By G. E. Shuman
Dear Readers, I cannot tell a lie. I stole this column, from myself. I simply ran out of time to write this week, so am reprinting something that people seemed to like the first time. I hope you do, too.
A few weeks ago I was standing in our kitchen, and happened to notice something about my daughter, when I saw her sitting on the couch in the next room.
“You don’t wear a wrist-watch, huh Em?” I remarked.
“I don’t wear a what?” Emily asked back.
“A wrist-watch,” I repeated.
“Dad, they don’t call them wrist-watches anymore. It’s just a watch, and, no, I don’t wear one.”
“Why not? Don’t you have one?” I asked, in honest ignorance of her point.
“I don’t NEED one. Everyone always has their phone in their hand, and the time is right here,” Emily responded, holding up the electronic appendage which seems to be permanently attached to her palm.
“Oh. Yeah.” Was my only reply, as I was, once again, technologically trounced back into the old realization that mine is not exactly the cutting-edge generation anymore. I looked at my left wrist, and at my watch… my WRIST-watch, wondering if I will see the day when ‘old’ people like myself are actually laughed at for wearing one of these things. I suddenly felt like I was carrying around a spittoon and a buggy whip instead of a watch. Maybe, just maybe, that day is here.
It may have been that very same day, or perhaps a day or so later, that I noticed (I guess I’m noticing things lately.) something familiar and somehow exciting from my own childhood. My wife has recently taken to buying boxes of Cracker Jack, to take to work with her, as a snack. And, that day, right in front of me on a small round table in our kitchen, lay an actual Cracker Jack prize! Do you remember those? For generations Cracker Jack has proudly, (and rightly so) announced ‘A prize in every box!” ON every box of their product. I remember vividly, as a child, ripping the entire top off my Cracker Jack boxes and squeezing the sides to see if I could see that cherished, tea-bag sized white envelope that I knew was buried somewhere among the caramel corn and peanuts. If I saw the prize I would immediately dump out enough of the Cracker Jack to get my fingers far enough into the box to snag the prize and drag it out. (Tell me you have never done that.) Now, everyone knows, and knew then, that whatever prize was inside the envelope had no great value. There was always a blue-ink printed joke to read on the outside, and something less than magical on the inside. To me, as a child, making fun of whatever the little plastic something was that was inside that envelope was half of the fun. Do you remember people saying things like: “Where’d ya get the ring… a box of Cracker Jack?”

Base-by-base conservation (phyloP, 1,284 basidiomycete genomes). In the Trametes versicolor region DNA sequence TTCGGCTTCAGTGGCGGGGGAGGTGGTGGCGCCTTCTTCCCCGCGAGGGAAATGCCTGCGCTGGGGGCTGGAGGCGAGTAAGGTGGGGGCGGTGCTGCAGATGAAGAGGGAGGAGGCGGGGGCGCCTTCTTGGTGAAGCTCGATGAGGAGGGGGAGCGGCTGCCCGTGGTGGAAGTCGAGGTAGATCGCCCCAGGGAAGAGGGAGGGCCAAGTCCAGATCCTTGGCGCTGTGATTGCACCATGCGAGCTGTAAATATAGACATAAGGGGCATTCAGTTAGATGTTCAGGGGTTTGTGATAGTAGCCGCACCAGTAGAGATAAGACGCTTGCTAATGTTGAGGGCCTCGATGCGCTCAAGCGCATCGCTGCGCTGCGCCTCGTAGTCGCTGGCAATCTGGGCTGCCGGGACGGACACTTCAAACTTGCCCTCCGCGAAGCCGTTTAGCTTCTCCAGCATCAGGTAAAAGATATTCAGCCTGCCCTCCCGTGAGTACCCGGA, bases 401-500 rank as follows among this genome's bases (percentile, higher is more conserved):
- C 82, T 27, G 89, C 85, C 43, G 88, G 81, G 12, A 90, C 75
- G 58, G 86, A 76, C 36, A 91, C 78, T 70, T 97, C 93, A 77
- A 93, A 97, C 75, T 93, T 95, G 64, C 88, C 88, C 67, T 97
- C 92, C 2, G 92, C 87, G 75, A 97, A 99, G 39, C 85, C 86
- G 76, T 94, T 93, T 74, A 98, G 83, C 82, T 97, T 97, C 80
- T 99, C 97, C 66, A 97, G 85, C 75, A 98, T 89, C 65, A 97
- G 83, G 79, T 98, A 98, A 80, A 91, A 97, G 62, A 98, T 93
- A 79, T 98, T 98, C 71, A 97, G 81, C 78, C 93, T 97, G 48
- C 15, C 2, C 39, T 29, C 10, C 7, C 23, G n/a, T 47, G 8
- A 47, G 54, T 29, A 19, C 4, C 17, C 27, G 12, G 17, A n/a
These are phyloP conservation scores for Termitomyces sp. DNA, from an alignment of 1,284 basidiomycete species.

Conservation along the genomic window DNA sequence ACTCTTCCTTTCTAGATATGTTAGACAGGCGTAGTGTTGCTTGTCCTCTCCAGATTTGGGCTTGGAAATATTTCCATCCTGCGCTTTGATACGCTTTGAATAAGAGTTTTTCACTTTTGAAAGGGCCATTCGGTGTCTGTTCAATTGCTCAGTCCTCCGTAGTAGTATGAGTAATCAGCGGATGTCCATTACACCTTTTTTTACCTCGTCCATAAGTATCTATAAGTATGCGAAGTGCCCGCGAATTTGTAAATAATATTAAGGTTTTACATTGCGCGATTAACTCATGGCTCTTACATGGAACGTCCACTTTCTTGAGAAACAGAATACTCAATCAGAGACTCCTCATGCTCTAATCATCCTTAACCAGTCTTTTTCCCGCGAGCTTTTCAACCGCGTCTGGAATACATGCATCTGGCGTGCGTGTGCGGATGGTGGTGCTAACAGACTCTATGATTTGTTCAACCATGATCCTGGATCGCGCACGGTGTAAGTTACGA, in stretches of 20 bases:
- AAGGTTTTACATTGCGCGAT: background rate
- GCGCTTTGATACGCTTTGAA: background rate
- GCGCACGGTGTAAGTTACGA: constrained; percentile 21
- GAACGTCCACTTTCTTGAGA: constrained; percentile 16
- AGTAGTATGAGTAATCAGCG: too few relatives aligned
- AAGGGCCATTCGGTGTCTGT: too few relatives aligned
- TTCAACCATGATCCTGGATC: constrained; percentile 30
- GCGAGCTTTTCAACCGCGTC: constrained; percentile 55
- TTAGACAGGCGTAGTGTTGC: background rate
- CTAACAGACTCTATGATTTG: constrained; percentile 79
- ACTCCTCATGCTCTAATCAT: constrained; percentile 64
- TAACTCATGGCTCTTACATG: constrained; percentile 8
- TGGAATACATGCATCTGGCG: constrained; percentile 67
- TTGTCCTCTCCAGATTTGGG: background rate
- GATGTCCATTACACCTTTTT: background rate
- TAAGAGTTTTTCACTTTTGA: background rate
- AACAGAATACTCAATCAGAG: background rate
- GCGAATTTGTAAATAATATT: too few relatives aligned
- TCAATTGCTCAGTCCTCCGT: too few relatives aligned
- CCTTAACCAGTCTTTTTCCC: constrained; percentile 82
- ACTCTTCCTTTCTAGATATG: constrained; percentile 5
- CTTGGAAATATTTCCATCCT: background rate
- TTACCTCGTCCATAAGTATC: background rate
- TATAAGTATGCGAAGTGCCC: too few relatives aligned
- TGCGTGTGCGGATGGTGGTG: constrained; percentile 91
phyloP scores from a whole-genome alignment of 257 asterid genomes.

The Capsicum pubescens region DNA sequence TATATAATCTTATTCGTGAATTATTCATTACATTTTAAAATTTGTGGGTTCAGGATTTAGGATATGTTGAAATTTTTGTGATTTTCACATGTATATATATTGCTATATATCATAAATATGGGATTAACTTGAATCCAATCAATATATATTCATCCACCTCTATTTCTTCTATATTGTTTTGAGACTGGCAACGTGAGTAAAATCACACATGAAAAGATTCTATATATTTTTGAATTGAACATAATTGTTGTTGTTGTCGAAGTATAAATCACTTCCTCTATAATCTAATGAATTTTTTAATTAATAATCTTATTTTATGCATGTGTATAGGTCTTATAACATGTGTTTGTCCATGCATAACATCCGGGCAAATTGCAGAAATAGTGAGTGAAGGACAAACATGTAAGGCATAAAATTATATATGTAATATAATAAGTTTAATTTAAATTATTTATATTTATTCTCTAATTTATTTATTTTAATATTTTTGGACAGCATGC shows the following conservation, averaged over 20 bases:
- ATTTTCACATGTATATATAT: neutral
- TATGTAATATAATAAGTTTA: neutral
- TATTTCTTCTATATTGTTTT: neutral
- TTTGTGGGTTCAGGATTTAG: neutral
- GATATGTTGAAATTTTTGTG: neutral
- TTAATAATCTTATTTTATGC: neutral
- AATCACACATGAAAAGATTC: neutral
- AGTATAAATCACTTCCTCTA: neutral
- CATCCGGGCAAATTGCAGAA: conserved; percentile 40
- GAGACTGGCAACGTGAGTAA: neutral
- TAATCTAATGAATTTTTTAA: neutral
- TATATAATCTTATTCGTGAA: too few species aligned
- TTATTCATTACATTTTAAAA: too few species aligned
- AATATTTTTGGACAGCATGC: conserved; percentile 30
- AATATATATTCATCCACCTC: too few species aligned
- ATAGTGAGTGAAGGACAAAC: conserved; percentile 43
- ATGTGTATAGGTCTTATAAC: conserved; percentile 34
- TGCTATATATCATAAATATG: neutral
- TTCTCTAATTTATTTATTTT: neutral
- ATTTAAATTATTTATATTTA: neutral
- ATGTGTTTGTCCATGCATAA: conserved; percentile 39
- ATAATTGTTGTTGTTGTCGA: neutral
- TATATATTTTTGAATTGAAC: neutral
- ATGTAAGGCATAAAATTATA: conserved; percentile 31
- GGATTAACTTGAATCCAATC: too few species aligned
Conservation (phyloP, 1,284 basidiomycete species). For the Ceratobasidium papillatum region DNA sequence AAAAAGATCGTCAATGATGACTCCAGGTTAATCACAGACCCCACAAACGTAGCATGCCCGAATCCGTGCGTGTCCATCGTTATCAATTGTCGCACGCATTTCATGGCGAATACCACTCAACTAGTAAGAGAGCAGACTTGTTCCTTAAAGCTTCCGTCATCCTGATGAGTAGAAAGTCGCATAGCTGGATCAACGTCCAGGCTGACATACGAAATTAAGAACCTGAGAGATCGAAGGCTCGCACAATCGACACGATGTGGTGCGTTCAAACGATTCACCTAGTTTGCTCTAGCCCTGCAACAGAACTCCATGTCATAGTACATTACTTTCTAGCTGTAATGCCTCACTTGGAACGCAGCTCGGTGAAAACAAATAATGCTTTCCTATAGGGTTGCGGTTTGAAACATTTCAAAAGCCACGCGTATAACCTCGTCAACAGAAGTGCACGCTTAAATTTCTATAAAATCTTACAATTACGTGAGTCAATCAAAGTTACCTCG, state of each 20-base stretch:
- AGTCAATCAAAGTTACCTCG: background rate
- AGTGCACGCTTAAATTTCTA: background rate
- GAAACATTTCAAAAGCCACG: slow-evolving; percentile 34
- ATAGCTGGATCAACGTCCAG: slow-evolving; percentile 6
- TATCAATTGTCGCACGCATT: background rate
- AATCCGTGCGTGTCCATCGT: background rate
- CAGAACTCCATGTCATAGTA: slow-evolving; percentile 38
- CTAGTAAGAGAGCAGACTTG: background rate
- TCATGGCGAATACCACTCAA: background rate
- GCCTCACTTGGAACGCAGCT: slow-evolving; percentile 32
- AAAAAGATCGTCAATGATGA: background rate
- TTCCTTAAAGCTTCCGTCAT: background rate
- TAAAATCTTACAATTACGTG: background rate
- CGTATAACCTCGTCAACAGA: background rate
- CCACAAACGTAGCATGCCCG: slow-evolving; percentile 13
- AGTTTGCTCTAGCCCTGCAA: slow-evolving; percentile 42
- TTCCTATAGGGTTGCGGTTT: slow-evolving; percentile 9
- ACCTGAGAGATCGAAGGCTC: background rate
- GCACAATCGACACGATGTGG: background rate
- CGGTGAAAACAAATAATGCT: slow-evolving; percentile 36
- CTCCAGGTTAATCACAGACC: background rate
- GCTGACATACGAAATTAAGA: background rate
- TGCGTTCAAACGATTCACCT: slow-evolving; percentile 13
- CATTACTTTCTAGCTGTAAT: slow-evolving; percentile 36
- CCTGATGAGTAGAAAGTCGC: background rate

I thought of all of this, as I picked up and looked over that genuine Cracker Jack prize envelope. The fact that it was still unopened proved to be too much for me to resist. For the first time in years, I opened a Cracker Jack prize, and, for the first time ever, was quite disappointed. In an effort to please the kids of today, even this has changed. Rather than some chintzy ring or other cheap plastic thing, inside the envelope there was only a note. The note said this: “Now you can download fun, authentic Cracker Jack prizes to your smart phone at” with a website address following. In other words, at least to me, the prize was… well… nothing. It felt the same as when someone gives you a lottery ticket for your birthday. What did they really give you? Nothing. Frankly, I don’t have a smart phone, and would rather have had a dumb toy than a stupid app.
I recently read an article in which the author lamented that, “Modern technology is taking away all of our stuff.” That we no longer need CDs to play our music, or DVDs to play our movies, were his main points. Some people now take virtual vacations, (Gee, those must be fun.) and others completely lose themselves in games, which require no cards, game boards, game pieces, or even other players. I think today’s kids are actually missing out on a few REAL things, as they willingly view virtual ones, displayed on small glass screens, in place of them. One of those real things is the proud feeling of a shiny new watch wrapped around your wrist; another is the joy of holding, instead of a phone, a cheap and cherished Cracker Jack toy, right in the palm of your hand.